Book Club Picks: A Common Life, The Wedding Story

So I have fallen behind with my posts, but as you know I started a book club last year:

Every month we read a book and I do a little post on the book we read and discussed. What can I say, I just love books.

 

There is no theme, other than with each month, a different member gets to pick a book, whichever one they want. One has chosen to read a few books from The Mitford Years series. So far we had read the first and second books in series. They decided to skip the other books to go to book six, which was written later but is supposed to go between book two, A Light in the Window and three, These High Green Hills.

A Common Life: The Wedding Story (The Mitford Years #6) by Jan Karon

This book is set in the fictional town of Mitford, North Carolina. The last book centered around the Vicar, Father Tim as he is contemplating at age 60 if he should continue or retire. In that year he faces all kinds of changes from a dog adopting him, taking in a child, jewel thieves, a fake antiquities ring, health changes, a new neighbor/love interest, all kinds of secrets being revealed, and more. This town and Father Tim will never be the same.

The second book, Father Tim and Cynthia have become boyfriend and girlfriend. But when their relationship becomes a long distance one, he begins to pull away from her because of his fear of getting hurt. Also, a local widow is trying to catch him, using every ploy and plot to ensnare him. And to top it all off, a relative from Ireland has followed him home and is staying with him, but something about her is not right as she spends all her time in her room.

When Karon was writing the series, she continued the next book, book three they were already married and continued to write about their lives. However, people love a good wedding.

And they wanted to know what Father Tim’s was like. Will Father Tim fall apart when he takes his vows? Will Cynthia make it to the church on time? Who’ll arrange the flowers and bake the wedding cake? And will Uncle Billy’s prayers for a great joke be answered in time for the reception?

This book was so adorable and a total fan service. We got everything we wanted.

Yay!

I loved seeing Father Tim have to go through all the marriage things-planning, counseling, etc. And the little things about money, the wedding night, etc. Here is a 60 year old man who never was married and is going through all this for the first time. But hey, he was careful in finding just the right person.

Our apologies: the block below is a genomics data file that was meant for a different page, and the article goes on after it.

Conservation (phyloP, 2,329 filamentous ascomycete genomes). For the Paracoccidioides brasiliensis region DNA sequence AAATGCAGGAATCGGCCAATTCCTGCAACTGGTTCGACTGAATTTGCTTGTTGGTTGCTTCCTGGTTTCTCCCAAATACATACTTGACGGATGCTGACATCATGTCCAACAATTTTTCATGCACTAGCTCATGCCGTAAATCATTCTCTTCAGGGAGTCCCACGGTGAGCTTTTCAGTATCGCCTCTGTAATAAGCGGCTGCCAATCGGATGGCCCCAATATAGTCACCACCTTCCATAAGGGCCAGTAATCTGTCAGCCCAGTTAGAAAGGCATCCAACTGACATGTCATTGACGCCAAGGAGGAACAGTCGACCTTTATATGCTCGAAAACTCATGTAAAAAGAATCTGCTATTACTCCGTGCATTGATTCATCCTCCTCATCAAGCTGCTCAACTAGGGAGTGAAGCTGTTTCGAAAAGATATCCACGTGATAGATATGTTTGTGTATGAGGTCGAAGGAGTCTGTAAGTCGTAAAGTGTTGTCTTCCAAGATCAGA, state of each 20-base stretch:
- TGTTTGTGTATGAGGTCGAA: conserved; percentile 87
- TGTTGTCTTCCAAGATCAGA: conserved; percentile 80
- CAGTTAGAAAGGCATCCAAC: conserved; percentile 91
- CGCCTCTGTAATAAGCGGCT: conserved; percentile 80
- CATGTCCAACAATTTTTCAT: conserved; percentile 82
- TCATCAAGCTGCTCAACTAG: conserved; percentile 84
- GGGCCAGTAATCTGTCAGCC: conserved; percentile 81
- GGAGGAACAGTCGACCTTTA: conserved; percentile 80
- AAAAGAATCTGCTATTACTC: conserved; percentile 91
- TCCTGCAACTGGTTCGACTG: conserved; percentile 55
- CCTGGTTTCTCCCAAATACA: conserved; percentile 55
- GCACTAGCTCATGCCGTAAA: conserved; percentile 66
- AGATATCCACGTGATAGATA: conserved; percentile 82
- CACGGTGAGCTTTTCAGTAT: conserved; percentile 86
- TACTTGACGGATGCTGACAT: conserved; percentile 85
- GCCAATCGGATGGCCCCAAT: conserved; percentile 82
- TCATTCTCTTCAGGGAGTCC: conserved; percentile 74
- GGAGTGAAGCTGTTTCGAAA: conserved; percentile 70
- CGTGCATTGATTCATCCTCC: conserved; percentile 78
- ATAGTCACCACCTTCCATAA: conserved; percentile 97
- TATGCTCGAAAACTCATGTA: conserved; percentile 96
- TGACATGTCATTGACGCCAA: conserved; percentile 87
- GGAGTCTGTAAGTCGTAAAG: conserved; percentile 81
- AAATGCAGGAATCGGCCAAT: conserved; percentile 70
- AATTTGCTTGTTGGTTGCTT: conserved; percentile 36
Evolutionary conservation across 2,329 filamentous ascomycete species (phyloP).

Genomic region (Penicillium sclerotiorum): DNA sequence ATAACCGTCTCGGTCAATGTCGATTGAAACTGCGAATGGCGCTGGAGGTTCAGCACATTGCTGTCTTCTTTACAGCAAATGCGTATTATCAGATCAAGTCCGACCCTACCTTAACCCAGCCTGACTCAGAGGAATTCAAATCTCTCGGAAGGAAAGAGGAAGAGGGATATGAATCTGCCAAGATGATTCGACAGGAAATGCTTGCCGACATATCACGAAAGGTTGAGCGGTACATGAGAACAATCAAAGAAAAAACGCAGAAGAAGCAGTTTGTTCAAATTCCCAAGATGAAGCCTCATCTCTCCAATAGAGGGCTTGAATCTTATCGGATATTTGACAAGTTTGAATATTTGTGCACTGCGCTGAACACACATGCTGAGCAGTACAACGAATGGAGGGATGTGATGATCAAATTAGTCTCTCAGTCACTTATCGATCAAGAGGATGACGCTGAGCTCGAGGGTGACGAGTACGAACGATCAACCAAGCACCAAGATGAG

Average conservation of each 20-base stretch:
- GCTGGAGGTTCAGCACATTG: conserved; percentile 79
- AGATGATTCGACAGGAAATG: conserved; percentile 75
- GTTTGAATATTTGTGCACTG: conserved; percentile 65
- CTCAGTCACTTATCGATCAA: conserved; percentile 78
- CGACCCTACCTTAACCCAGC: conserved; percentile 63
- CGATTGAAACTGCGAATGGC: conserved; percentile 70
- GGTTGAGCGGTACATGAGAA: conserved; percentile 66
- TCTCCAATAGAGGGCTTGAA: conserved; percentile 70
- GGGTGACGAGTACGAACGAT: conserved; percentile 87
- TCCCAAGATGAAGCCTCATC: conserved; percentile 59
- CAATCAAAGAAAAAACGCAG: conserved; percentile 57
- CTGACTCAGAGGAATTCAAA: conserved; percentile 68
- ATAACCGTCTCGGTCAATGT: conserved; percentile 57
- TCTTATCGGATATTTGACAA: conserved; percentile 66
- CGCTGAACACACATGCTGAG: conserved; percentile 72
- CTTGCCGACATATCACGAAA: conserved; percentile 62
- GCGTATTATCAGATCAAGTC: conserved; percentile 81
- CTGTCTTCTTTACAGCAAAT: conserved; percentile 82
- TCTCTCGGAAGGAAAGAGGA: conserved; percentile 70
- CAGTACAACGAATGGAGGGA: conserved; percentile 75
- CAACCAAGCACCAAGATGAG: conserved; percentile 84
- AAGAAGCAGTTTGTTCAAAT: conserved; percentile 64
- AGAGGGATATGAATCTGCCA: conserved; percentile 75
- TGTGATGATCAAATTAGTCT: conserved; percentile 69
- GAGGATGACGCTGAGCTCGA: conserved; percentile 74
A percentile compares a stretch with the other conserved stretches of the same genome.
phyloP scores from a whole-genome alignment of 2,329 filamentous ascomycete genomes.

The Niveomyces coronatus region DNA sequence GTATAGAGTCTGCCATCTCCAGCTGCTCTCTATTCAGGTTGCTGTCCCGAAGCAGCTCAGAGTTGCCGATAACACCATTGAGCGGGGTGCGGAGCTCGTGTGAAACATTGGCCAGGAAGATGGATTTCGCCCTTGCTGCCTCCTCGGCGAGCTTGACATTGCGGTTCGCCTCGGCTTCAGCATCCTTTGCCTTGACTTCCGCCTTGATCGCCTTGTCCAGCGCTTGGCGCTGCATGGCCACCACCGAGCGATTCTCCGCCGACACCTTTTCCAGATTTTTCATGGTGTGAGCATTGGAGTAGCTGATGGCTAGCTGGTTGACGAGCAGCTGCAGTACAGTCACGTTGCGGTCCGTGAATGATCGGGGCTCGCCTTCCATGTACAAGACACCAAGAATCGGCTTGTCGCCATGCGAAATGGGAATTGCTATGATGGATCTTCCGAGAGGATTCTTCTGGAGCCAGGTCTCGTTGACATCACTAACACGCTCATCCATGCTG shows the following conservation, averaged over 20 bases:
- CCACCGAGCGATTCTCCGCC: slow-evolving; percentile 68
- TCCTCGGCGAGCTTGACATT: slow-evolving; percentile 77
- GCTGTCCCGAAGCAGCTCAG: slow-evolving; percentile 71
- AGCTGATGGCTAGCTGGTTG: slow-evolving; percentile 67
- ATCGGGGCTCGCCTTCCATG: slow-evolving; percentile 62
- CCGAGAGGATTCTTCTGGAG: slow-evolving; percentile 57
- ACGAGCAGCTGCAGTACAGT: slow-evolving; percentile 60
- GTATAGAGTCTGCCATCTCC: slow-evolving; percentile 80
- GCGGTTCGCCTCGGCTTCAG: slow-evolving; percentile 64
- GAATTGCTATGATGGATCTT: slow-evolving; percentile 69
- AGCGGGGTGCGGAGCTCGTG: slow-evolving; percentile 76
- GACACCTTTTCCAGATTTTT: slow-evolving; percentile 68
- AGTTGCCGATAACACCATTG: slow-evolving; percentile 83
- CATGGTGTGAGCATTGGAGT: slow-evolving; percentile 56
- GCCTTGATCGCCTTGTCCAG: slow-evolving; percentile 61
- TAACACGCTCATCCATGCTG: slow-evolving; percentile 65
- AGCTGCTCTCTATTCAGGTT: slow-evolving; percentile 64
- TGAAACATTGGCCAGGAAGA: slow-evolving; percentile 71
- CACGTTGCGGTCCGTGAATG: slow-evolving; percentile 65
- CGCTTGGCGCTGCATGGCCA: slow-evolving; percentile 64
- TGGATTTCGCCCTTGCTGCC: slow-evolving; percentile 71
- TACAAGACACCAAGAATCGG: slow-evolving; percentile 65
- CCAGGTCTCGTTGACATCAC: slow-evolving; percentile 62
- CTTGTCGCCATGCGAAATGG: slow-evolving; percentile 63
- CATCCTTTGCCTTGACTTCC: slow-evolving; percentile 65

I loved the part when one of the ladies in the community is hoping to bake the cake for the wedding, but hasn’t heard from the couple asking her to do it. She works herself up into a lather, becoming so angry-but then is asked and is completely speechless-a hilarious scene.

It is such a fun adorable book, that of you loved any of these books in the series you need to check it out.

For more book club picks, go to Book Club Picks: The Girls of Atomic City: The Untold Story of the Women Who Helped Win World War II

For more books by Jan Karon, go to Book Club Picks: A Light in the Window

For more in The Mitford Years, go to Book Club Picks: At Home in Mitford

For more weddings, go to Those Aren’t Men They Are the Living Dead: White Zombie (1932)

For more Jane Austen Quotes, go to Most Romantic Moment In Real Life

So I was writing this review I decided it was the perfect time to share my own bit of news. I just got engaged.

I know, right. Its amazing that I AM going to be married. After all, I thought like Marianne Dashwood:

But what can I say, sometimes life takes turns we don’t expect, we meet people who change our way of seeing the world, we fall in love.

We meet in May of last year and started dating five months later. I know he is the right guy for me.

And I’m right for him.

Aw!

We are to be married in two months! Its not a lot of time, but I’ll get it done. The most important thing is we will be together.

I could go on, but:

So I will end on this:

 

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The Accidental Bride

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The Accidental Bride: A Romantic Comedy by Janice Harayda

This book was recommended to me by Goodreads, based on one of the books I have read in the past (I can’t quite remember which one). It sounded interesting: a woman is planning on getting married, but a month before her wedding she starts having second thoughts. Is this really what she wants? As her family and friends are all forcing her hand, she turns to her love of Jane Austen to pull her through. Sounds great right?

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I HATED IT!

Hate YOu

It just was so, urgh the main character was too annoying.

Person hate talking

But let’s wait a moment before we go there. So the book is a Bridget Jones’ Diary style adaption of Pride and Prejudice. The main character is Lily Blair (LB like Lizzie Bennet) who is from an upper class but not old money super wealthy family. Her mother is a meddler (like Mrs. Bennet) who has dreamed of the day her daughter is married off for years (just like Mrs. Bennet). Lily’s fiancé is from an old, established family with a ton of money (third wealthiest in Ohio), and a lawyer (just like in Bridget Jones’ Diary), named Mark (just like BJD) Danforth [M.D like Mr. Darcy].

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There is even a woman after Mark named Caroline, just like in Pride and Prejudice when Caroline Bingley uses every trick she can to get Darcy, but he’s not interested.

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So why did I dislike the book? Two words Lily Blair.

hate her

First of all she has no reason for breaking off the wedding. It’s not that she is unsure she wants to spend the rest of her life with Mark, or that she is unsure if she wants to stay in Ohio, or that she thinks her life is taking her in a new direction away from Mark, or that she has a great job offer, OR ANY OF THOSE THINGS! She just wakes up one morning and says she wants to cancel.